Redtail CEO Brian McLaughlin says Wenk’s complaint is inaccurate. “Redtail has since May 2012 supported a feature called Permissioning which specifically allows advisors to restrict access to clients and client data within the CRM,” he says.
Instead, Wenk asked John Prendergast, chief executive at Blueleaf, his portfolio accounting and data aggregation provider whose simplicity he values — for CRM recommendations. See: How Blueleaf sees itself taming the RIA’s two betes noire — and how it is being challenged on that.
Prendergast had been working closely with a new CRM platform and suggested Wenk check it out. That’s what led Wenk to a company that is officially launching its CRM today at the T3 conference in Anaheim, Calif.: Gotham Tech Lab’s Wealthbox CRM, which proved a better fit for his firm than either Redtail or Salesforce.
Wenk’s biggest compliment about Wealthbox? “It’s just incredibly simple.” Instead of a multi-day session and paying $10,000 to $20,000 for installation and training — something he was upset he’d have to do if he signed on for a full contract with Salesforce — Wenk simply got a login to Wealthbox and spent some time checking out the site. Everything, he says, was intuitive for him and his employees. “It reminds me of when I got my iPhone.”
A new name with an old history
Wealthbox is the first product from New York-based Gotham Tech Labs, which was founded a year-and-a-half ago and has since raised $1.5 million in seed capital to get off the ground. Despite the company’s relative newness, chief executive John Rourke says he doesn’t feel like a rookie because he has launched CRM companies in other industries — even a failed one for financial advisors.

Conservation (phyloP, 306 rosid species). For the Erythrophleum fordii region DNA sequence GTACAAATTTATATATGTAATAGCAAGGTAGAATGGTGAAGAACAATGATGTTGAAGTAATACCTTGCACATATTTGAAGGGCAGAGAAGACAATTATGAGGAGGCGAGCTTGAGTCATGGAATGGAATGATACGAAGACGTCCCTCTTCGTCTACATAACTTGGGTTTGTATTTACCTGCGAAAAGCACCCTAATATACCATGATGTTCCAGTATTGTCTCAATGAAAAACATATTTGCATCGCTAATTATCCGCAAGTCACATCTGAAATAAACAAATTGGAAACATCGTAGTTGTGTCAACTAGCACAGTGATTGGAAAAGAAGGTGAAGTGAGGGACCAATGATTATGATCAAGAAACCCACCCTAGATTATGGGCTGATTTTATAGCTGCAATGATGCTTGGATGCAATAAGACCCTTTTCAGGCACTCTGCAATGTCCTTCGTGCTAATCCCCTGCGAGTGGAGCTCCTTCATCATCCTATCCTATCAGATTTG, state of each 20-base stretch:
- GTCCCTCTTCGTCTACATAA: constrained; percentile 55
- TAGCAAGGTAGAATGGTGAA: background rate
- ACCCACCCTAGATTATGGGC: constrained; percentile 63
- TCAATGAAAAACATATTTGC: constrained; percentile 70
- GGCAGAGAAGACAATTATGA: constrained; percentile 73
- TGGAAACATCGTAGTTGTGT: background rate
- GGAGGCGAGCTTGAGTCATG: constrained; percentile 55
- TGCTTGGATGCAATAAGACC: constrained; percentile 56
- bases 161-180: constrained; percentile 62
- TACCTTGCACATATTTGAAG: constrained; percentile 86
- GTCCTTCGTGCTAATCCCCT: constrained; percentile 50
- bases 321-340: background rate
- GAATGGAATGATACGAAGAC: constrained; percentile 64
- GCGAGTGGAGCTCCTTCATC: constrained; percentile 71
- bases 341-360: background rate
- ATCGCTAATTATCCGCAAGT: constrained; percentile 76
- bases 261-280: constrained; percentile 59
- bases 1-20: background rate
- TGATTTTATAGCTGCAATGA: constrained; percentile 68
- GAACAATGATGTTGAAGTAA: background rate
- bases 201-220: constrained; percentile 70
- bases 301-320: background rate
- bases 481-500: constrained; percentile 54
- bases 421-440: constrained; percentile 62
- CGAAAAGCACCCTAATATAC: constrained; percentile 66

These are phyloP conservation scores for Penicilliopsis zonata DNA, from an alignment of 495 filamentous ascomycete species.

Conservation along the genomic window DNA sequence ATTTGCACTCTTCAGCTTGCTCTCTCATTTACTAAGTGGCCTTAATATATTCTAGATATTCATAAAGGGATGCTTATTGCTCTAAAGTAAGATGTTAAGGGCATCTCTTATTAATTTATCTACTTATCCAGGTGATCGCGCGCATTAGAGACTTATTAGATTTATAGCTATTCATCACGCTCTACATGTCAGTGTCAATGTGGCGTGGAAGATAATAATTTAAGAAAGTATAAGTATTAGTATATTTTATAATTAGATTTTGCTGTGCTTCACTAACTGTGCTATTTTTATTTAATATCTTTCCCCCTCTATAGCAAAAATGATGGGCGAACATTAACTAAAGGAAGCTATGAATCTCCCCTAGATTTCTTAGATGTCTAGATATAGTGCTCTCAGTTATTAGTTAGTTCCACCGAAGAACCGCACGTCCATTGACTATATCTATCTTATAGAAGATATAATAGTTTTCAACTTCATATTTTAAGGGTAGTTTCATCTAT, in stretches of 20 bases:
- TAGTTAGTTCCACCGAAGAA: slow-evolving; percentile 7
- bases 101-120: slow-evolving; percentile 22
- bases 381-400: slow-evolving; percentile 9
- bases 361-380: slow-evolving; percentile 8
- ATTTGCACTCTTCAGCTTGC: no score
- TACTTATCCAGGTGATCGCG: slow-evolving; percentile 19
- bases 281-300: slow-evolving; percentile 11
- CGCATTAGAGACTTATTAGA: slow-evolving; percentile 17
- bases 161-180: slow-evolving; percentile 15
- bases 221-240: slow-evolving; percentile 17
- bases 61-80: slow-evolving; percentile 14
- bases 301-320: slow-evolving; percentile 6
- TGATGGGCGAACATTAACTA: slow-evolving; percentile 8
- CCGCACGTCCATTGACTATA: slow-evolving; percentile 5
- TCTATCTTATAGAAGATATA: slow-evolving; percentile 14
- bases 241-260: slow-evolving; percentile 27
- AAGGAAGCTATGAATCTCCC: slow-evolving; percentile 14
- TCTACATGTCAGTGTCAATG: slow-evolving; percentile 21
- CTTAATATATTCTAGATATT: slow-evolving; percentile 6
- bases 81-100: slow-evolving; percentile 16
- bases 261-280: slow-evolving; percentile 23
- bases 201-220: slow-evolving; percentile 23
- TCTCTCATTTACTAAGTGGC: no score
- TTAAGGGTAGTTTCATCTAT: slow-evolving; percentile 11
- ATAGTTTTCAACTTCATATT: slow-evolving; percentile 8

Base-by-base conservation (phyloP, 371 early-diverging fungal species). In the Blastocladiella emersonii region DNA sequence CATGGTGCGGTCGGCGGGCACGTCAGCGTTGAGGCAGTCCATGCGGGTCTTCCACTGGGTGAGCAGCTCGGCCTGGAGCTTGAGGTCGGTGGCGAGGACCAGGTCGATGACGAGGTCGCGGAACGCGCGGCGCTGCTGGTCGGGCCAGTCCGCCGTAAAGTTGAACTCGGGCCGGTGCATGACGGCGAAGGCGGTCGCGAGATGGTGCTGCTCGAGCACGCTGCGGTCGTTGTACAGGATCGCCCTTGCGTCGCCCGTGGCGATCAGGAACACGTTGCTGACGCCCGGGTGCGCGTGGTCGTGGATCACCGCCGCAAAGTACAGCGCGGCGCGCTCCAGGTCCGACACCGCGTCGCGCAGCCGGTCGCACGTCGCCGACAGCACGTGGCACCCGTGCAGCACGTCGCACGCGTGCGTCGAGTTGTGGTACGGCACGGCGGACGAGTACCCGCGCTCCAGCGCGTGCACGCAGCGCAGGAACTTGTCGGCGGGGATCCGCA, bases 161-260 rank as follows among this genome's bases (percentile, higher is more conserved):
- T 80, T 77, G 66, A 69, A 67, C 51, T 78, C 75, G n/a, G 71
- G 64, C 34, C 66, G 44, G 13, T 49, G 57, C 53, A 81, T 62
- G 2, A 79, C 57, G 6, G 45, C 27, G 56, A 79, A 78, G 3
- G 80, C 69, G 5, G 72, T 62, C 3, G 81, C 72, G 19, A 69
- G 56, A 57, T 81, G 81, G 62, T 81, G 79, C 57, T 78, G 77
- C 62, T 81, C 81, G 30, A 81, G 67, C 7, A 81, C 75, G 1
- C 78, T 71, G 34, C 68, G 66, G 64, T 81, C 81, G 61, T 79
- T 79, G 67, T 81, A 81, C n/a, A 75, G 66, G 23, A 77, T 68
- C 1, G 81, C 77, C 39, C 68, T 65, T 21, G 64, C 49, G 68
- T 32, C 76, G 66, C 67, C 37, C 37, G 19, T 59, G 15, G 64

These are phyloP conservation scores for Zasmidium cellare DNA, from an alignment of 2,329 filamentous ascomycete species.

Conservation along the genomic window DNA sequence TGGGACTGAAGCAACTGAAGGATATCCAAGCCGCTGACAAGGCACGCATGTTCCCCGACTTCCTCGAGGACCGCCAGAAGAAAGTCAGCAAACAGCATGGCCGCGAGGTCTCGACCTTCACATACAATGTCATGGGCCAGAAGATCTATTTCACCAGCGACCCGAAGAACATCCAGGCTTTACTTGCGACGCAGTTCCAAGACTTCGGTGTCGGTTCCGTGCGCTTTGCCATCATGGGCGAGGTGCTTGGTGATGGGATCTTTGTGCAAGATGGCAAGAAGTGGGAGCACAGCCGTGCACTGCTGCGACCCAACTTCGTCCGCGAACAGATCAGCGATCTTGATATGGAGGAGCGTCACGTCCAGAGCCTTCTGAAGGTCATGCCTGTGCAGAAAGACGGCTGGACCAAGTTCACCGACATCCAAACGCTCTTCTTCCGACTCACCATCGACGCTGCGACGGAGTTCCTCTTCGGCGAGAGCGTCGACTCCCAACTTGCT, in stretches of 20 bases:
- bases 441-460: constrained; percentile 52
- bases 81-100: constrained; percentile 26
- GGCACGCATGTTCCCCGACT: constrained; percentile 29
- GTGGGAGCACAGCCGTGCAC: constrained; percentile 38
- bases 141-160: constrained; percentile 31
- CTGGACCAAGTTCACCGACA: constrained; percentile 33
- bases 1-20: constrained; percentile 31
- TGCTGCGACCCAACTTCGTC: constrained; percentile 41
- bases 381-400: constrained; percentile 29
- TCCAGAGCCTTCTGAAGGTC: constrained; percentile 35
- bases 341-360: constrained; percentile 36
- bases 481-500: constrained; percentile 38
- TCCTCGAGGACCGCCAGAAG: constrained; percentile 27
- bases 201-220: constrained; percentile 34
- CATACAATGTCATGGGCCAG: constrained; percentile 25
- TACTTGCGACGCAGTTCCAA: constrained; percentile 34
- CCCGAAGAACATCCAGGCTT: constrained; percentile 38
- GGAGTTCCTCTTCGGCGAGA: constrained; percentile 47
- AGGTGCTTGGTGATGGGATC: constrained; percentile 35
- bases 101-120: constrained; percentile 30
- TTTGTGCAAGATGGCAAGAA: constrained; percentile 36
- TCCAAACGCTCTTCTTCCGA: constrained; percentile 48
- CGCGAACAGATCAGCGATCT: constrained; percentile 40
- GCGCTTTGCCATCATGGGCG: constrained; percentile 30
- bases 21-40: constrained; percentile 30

In 2007, Rourke formed Upswing CRM, a web-based CRM for financial advisors that’s still around but which hasn’t acquired a large following. After a decade of building apps for different Internet companies, Rourke wanted to move into what he saw as an open market: client management for the financial industry. With four co-founders, he raised $1 million and got the attention of a handful of broker-dealers, including LPL, he says. But in 2008 the markets crashed and it seemed like a bad time to be launching Upswing into the financial world. There are a handful of clients who still use Upswing and who will be converted to Wealthbox later this year. At the time, though, Rourke and his partners decided to change direction to “an entirely new company and an entirely new product.”
That product, Bantam Live, launched in mid-2009, was, he says, the first social CRM.